|Guillermo del Toro Director||previously directed Blade II|
The literal spawn of Satan, Hellboy battles a brutal force of magically enhanced ex-Nazis who want to use him to open a gateway to Hell.
All of the Bureau of Paranormal Research and Defense Agents are named after things found in or around earth; Lime, Moss, Quarry, Clay, and Stone. Even Myers could be considered an alternative spelling for "mire" which is wet, soggy, and muddy ground.2 More Trivia
|Guillermo del Toro||Screenplay / Story|
|Mike Mignola||Original Comic Book|
|John Hurt||Professor Trevor 'Broom' Bruttenholm|
|Doug Jones||Abe Sapien|
|Jeffrey Tambor||Tom Manning|
|Selma Blair||Liz Sherman|
|Rupert H. Evans||John Myers|
|Ladislav Beran||Karl Ruprecht Kroenen|
|Karel Roden||Grigori Rasputin|
|David Hyde Pierce||Abe Sapien|
Mythbusters is a long running reality TV show that tests popular urban legends and myths to see if they are plausible. In a 2011 episode titled "President's Challenge," the Mythbusters team tried to perform an action scene shown in Hellboy. The moment in question was the now famous shot of Hellboy punching a car speeding towards him on the hood so that it pivots up and does a 360-degree flip in the air above Hellboy and lands on its wheels on the other side.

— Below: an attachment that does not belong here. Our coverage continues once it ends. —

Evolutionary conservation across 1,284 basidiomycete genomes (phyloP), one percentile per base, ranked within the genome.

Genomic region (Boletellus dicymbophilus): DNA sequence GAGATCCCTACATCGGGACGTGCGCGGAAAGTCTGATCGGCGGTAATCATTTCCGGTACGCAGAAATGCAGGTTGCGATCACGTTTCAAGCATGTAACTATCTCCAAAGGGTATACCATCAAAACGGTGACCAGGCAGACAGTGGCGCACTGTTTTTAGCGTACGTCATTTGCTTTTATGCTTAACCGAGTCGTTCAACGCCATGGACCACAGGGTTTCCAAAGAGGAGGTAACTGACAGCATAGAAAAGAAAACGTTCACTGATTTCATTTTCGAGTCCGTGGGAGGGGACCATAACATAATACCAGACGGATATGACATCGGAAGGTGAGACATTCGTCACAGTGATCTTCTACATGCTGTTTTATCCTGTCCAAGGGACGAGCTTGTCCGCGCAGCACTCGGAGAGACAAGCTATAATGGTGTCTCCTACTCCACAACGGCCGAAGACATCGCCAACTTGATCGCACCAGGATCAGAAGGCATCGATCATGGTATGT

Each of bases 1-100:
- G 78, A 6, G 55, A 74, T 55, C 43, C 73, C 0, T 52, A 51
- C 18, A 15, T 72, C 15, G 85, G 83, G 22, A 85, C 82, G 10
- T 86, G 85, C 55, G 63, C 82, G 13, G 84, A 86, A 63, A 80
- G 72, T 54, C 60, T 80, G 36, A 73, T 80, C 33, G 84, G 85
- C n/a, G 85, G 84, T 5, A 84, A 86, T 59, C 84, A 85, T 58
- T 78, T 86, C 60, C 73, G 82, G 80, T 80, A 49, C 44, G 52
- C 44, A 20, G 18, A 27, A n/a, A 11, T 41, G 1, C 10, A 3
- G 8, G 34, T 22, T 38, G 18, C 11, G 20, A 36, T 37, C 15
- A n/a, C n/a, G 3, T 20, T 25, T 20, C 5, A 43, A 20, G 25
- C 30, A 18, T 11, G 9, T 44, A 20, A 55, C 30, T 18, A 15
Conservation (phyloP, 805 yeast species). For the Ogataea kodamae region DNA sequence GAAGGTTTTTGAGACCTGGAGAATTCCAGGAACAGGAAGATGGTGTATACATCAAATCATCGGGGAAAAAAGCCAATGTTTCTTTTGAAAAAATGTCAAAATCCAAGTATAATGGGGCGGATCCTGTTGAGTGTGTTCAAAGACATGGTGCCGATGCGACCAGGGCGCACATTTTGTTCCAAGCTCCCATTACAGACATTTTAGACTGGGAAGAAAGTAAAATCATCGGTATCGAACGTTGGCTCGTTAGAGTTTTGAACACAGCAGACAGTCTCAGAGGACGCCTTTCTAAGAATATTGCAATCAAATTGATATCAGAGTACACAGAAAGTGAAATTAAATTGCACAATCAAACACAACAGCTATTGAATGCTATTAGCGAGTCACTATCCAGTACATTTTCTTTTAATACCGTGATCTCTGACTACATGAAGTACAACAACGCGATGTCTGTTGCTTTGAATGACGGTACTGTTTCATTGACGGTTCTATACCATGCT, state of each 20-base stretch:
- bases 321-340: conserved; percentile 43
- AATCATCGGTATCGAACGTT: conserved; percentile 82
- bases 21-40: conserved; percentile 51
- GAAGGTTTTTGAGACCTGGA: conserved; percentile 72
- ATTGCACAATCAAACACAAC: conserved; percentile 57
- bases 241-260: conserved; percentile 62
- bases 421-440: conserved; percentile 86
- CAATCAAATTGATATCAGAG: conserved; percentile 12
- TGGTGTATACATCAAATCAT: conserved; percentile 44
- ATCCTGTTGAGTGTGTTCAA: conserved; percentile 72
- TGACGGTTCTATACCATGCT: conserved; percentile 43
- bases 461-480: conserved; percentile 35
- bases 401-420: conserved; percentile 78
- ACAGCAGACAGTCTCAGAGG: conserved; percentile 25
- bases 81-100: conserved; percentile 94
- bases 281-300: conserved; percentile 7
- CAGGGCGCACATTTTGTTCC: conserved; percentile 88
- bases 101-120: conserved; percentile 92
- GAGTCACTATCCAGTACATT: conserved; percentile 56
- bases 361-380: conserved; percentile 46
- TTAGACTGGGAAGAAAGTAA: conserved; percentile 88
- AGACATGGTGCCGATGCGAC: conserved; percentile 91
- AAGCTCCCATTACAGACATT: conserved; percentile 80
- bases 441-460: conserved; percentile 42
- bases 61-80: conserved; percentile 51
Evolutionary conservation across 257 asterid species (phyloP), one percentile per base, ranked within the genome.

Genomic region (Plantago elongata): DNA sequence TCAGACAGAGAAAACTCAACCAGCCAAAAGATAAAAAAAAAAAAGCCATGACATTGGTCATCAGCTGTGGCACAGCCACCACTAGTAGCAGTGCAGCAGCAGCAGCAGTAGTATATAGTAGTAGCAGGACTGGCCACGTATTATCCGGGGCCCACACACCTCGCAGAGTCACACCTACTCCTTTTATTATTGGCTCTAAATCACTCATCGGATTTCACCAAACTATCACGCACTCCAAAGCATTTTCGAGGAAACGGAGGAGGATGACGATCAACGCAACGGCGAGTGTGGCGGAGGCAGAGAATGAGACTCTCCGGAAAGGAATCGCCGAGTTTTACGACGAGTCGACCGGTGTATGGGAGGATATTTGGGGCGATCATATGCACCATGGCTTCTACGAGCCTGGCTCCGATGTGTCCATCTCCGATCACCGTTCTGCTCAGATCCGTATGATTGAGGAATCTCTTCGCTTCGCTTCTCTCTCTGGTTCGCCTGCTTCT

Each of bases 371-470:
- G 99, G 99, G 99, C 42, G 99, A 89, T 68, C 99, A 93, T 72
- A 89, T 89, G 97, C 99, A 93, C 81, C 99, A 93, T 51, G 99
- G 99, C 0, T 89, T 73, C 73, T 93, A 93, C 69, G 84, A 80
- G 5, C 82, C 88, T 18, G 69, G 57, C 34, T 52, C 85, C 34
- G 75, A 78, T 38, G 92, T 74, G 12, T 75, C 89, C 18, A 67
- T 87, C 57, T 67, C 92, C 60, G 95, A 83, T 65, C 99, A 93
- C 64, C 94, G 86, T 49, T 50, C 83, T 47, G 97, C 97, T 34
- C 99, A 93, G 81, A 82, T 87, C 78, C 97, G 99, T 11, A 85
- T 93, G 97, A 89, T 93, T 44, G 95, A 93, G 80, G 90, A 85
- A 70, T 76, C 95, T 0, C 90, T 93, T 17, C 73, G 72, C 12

For the first experiment, the crew dropped an extremely heavy weight from 20 feet onto a car going at 30mph, reasoning that a heavy weight falling would have the same effect as a superhuman punch. After two cars were totaled by miscalculations that resulted in the punch landing in the wrong place, the fist-shaped weight did manage to hit the hood of the car. The vehicle's front was crushed to the ground, but the car still slid forward for several feet and did not flip.
The team then tried the test on a small scale using a remote controlled car and lighter weights. The effects were the same--the car's front could be crushed, even to the point where the axel broke, but the car would not flip.
Using a real car for the final time, the Mythbusters team weighted the car incorrectly and built an elevated platform on the hood. This, obviously, did not represent the actual dynamics of the car, but was simply to see if there were any circumstances which could cause a flip. The car did pivot when hit with the weight (which was no longer fist-shaped), but did not flip.
Mythbusters deemed the Hellboy car flip myth "BUSTED."
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